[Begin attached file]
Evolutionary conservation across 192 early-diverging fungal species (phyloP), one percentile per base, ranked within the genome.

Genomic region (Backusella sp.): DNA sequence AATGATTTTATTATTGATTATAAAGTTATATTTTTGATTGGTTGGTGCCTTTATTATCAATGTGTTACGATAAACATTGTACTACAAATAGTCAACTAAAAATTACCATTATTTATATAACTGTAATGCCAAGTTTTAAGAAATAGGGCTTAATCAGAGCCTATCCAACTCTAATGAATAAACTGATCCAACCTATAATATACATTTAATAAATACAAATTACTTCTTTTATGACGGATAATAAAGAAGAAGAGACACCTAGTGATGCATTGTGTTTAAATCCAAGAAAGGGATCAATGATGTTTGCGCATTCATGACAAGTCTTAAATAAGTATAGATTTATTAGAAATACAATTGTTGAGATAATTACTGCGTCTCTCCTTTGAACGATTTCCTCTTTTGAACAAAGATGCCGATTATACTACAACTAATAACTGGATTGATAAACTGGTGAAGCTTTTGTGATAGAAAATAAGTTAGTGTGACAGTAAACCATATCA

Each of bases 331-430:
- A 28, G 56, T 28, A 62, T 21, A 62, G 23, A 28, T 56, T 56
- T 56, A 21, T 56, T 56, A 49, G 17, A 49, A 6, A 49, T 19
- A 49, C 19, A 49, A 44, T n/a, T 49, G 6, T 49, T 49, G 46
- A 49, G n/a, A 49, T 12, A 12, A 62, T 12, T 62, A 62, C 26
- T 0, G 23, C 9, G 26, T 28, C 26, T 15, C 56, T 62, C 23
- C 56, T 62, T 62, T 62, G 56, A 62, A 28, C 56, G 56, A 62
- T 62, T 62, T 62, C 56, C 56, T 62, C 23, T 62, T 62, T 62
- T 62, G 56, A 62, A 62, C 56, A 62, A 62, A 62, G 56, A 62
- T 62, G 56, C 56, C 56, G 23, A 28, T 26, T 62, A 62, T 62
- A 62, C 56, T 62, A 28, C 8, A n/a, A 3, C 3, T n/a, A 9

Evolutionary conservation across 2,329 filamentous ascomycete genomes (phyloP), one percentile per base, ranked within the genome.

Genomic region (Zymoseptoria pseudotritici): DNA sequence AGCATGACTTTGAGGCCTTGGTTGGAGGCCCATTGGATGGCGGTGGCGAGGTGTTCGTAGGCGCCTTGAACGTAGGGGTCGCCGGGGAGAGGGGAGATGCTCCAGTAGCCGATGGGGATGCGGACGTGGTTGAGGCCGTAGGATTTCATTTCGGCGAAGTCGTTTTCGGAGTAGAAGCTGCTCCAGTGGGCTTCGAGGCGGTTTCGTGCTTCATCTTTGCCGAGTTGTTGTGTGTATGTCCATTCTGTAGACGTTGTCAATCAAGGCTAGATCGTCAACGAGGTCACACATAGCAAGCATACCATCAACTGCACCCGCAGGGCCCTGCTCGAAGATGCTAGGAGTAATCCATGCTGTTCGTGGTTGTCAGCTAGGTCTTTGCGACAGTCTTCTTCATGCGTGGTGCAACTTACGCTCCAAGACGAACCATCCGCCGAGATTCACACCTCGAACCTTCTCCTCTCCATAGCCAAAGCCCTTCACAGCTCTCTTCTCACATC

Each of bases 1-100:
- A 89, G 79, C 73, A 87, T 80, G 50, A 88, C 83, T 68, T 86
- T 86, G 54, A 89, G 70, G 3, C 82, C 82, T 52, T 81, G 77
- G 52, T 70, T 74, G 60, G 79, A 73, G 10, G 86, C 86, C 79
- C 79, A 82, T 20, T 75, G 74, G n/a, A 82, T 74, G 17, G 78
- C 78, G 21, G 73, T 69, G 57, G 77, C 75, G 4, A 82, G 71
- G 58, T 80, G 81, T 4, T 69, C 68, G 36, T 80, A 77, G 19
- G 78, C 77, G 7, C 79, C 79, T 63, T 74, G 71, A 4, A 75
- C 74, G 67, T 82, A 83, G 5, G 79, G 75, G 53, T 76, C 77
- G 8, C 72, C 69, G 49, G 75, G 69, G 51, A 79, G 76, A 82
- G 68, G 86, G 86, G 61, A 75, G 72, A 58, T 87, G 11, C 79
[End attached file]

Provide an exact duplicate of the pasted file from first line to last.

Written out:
Evolutionary conservation across 192 early-diverging fungal species (phyloP), one percentile per base, ranked within the genome.

Genomic region (Backusella sp.): DNA sequence AATGATTTTATTATTGATTATAAAGTTATATTTTTGATTGGTTGGTGCCTTTATTATCAATGTGTTACGATAAACATTGTACTACAAATAGTCAACTAAAAATTACCATTATTTATATAACTGTAATGCCAAGTTTTAAGAAATAGGGCTTAATCAGAGCCTATCCAACTCTAATGAATAAACTGATCCAACCTATAATATACATTTAATAAATACAAATTACTTCTTTTATGACGGATAATAAAGAAGAAGAGACACCTAGTGATGCATTGTGTTTAAATCCAAGAAAGGGATCAATGATGTTTGCGCATTCATGACAAGTCTTAAATAAGTATAGATTTATTAGAAATACAATTGTTGAGATAATTACTGCGTCTCTCCTTTGAACGATTTCCTCTTTTGAACAAAGATGCCGATTATACTACAACTAATAACTGGATTGATAAACTGGTGAAGCTTTTGTGATAGAAAATAAGTTAGTGTGACAGTAAACCATATCA

Each of bases 331-430:
- A 28, G 56, T 28, A 62, T 21, A 62, G 23, A 28, T 56, T 56
- T 56, A 21, T 56, T 56, A 49, G 17, A 49, A 6, A 49, T 19
- A 49, C 19, A 49, A 44, T n/a, T 49, G 6, T 49, T 49, G 46
- A 49, G n/a, A 49, T 12, A 12, A 62, T 12, T 62, A 62, C 26
- T 0, G 23, C 9, G 26, T 28, C 26, T 15, C 56, T 62, C 23
- C 56, T 62, T 62, T 62, G 56, A 62, A 28, C 56, G 56, A 62
- T 62, T 62, T 62, C 56, C 56, T 62, C 23, T 62, T 62, T 62
- T 62, G 56, A 62, A 62, C 56, A 62, A 62, A 62, G 56, A 62
- T 62, G 56, C 56, C 56, G 23, A 28, T 26, T 62, A 62, T 62
- A 62, C 56, T 62, A 28, C 8, A n/a, A 3, C 3, T n/a, A 9

Evolutionary conservation across 2,329 filamentous ascomycete genomes (phyloP), one percentile per base, ranked within the genome.

Genomic region (Zymoseptoria pseudotritici): DNA sequence AGCATGACTTTGAGGCCTTGGTTGGAGGCCCATTGGATGGCGGTGGCGAGGTGTTCGTAGGCGCCTTGAACGTAGGGGTCGCCGGGGAGAGGGGAGATGCTCCAGTAGCCGATGGGGATGCGGACGTGGTTGAGGCCGTAGGATTTCATTTCGGCGAAGTCGTTTTCGGAGTAGAAGCTGCTCCAGTGGGCTTCGAGGCGGTTTCGTGCTTCATCTTTGCCGAGTTGTTGTGTGTATGTCCATTCTGTAGACGTTGTCAATCAAGGCTAGATCGTCAACGAGGTCACACATAGCAAGCATACCATCAACTGCACCCGCAGGGCCCTGCTCGAAGATGCTAGGAGTAATCCATGCTGTTCGTGGTTGTCAGCTAGGTCTTTGCGACAGTCTTCTTCATGCGTGGTGCAACTTACGCTCCAAGACGAACCATCCGCCGAGATTCACACCTCGAACCTTCTCCTCTCCATAGCCAAAGCCCTTCACAGCTCTCTTCTCACATC

Each of bases 1-100:
- A 89, G 79, C 73, A 87, T 80, G 50, A 88, C 83, T 68, T 86
- T 86, G 54, A 89, G 70, G 3, C 82, C 82, T 52, T 81, G 77
- G 52, T 70, T 74, G 60, G 79, A 73, G 10, G 86, C 86, C 79
- C 79, A 82, T 20, T 75, G 74, G n/a, A 82, T 74, G 17, G 78
- C 78, G 21, G 73, T 69, G 57, G 77, C 75, G 4, A 82, G 71
- G 58, T 80, G 81, T 4, T 69, C 68, G 36, T 80, A 77, G 19
- G 78, C 77, G 7, C 79, C 79, T 63, T 74, G 71, A 4, A 75
- C 74, G 67, T 82, A 83, G 5, G 79, G 75, G 53, T 76, C 77
- G 8, C 72, C 69, G 49, G 75, G 69, G 51, A 79, G 76, A 82
- G 68, G 86, G 86, G 61, A 75, G 72, A 58, T 87, G 11, C 79